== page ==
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Photo: Drew Angerer/Getty Images

Julia Ioffe reports on Donald Trump Jr.'s past and present for GQ, digging up both a new account of the infamous Trump Tower meeting he had with a Russian lawyer and details of his early childhood.

Why it matters: Don Jr. is a favorite of Trump's base, but, in a quest to help his father's presidential campaign, has found himself at the center of the investigation regarding possible collusion with Russia. As Ioffe writes, "It’s never been trickier to be the president’s son."

The account of the Trump Tower meeting, via some participants:

  • "According to a person who was there, after some pleasantries about the view of Central Park, Don got straight to it."
  • "'So I believe you have some information for us?' he asked. Veselnitskaya began reading from prepared remarks about DNC donors the Ziff brothers, their alleged tax evasion, and the connection she saw between them and Putin critic Bill Browder ... Don tried to get the conversation back on track. ‘So can you show us how does this money go to Hillary?’ two of the participants recall him asking."
  • "Don began to realize he wasn't going to be handed what he was hoping for. 'The light just went out in his eyes,' the participant told me recently. 'He was totally disinterested.'"
  • "'I think he regrets taking the meeting,' a source close to Don told me. 'Does he regret it because he thinks he did something wrong? No. He regrets it because it ended up causing a situation that wasted a lot of time and money.'"

Growing up as Trump's son:

  • "According to his first wife, Ivana, Donald Trump was never keen on bequeathing his name to anybody. It was Ivana who wanted to call their newborn Donald junior. 'You can't do that!' Trump is quoted as saying in Ivana's memoir, Raising Trump. 'What if he's a loser?'"
  • "'I don't remember him having political views,' says a friend of Don's from college. 'You've been hearing his dad for a long time,' but as for Don's views, 'I didn't see anything emerge until the campaign.'"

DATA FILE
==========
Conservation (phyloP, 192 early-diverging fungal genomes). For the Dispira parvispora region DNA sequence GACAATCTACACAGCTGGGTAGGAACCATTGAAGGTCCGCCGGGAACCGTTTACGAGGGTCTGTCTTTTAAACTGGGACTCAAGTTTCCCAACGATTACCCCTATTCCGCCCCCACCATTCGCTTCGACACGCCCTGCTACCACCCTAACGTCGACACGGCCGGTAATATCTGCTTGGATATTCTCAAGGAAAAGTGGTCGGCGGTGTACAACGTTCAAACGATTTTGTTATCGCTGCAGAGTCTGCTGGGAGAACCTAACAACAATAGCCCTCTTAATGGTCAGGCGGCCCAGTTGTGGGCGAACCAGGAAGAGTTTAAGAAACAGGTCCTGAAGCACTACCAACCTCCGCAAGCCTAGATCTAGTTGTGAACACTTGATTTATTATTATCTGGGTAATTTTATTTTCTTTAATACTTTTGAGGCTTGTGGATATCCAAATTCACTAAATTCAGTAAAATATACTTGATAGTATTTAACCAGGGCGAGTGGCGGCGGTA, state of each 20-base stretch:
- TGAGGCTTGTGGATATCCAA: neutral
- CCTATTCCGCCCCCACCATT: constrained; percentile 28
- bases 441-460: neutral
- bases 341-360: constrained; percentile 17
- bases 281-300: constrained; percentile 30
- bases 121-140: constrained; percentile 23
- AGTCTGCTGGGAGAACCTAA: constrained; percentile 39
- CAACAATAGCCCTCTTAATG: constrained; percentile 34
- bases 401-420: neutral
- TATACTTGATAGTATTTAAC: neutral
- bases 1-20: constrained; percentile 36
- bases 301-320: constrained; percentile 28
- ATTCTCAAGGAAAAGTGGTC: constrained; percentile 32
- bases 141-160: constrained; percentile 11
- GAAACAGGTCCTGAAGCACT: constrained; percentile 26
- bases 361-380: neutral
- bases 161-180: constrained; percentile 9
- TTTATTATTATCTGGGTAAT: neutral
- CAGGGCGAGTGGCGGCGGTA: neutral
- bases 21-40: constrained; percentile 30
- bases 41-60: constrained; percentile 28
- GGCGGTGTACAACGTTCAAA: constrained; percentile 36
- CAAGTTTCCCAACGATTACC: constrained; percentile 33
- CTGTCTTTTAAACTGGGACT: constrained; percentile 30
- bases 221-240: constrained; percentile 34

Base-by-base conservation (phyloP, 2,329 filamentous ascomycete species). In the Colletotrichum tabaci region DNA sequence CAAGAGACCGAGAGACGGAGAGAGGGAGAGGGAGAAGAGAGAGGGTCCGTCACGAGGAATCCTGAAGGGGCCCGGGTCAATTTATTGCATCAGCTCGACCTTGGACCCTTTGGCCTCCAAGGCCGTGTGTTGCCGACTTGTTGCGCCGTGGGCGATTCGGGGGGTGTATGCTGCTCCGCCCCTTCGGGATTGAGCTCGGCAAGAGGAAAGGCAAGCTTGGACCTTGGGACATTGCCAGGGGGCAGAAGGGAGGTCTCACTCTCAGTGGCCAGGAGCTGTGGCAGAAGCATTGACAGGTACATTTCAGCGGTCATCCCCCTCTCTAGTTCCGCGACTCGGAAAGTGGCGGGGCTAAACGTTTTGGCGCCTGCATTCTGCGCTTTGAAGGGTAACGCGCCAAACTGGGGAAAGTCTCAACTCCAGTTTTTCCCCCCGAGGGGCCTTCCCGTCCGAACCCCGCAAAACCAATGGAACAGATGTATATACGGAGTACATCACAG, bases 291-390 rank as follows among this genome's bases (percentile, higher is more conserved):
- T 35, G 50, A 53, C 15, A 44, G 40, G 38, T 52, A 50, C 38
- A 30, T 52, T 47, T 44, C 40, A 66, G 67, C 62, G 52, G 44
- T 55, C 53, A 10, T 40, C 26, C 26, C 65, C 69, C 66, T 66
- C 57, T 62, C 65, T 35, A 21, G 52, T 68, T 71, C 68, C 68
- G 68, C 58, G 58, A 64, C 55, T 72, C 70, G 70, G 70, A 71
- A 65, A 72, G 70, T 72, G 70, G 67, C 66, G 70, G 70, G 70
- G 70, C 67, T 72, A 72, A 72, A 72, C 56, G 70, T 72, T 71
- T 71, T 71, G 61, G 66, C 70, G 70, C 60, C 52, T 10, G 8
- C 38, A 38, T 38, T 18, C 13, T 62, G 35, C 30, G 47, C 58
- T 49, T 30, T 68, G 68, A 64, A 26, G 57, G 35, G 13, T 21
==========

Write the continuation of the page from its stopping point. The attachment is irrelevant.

• "Fraught though their relationship has sometimes been — at one point Junior refused to speak to his father for a year — Don has lately found improbable purpose and renown as a savage defender of his father. His once private desires to win his father's approval now come packaged as angry tweets and memes tearing down his dad's opponents as illogical, histrionic socialists"

Don Jr.'s popularity with Trump's base:

  • "Don junior is royalty," Mike Cernovich, a right-wing activist, told Ioffe. "Don junior is loved by the base. He's accessible, he's in the trenches, he's sharing the memes, pushing out stories that other people aren't. It shows that he's reading what everybody else is reading. I know it's a really dumb litmus test for a politician, but he's the one you'd want to have a beer with."

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President Biden said Saturday that the Senate passage of his $1.9 trillion COVID relief package means the $1,400 direct payments for most Americans can begin going out later this month.

Driving the news: The Senate voted 50-49 Saturday to approve the sweeping legislation. The House is expected to pass the Senate's version of the bill next week before it heads to Biden's desk for his signature.

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The pandemic has thrust a relatively unknown ailment, anosmia — or smell loss — into the international spotlight.

Why it matters: Researchers hope smell testing becomes as standard as the annual flu shot, helping to detect early signs of neurodegenerative diseases like Alzheimer’s and Parkinson’s.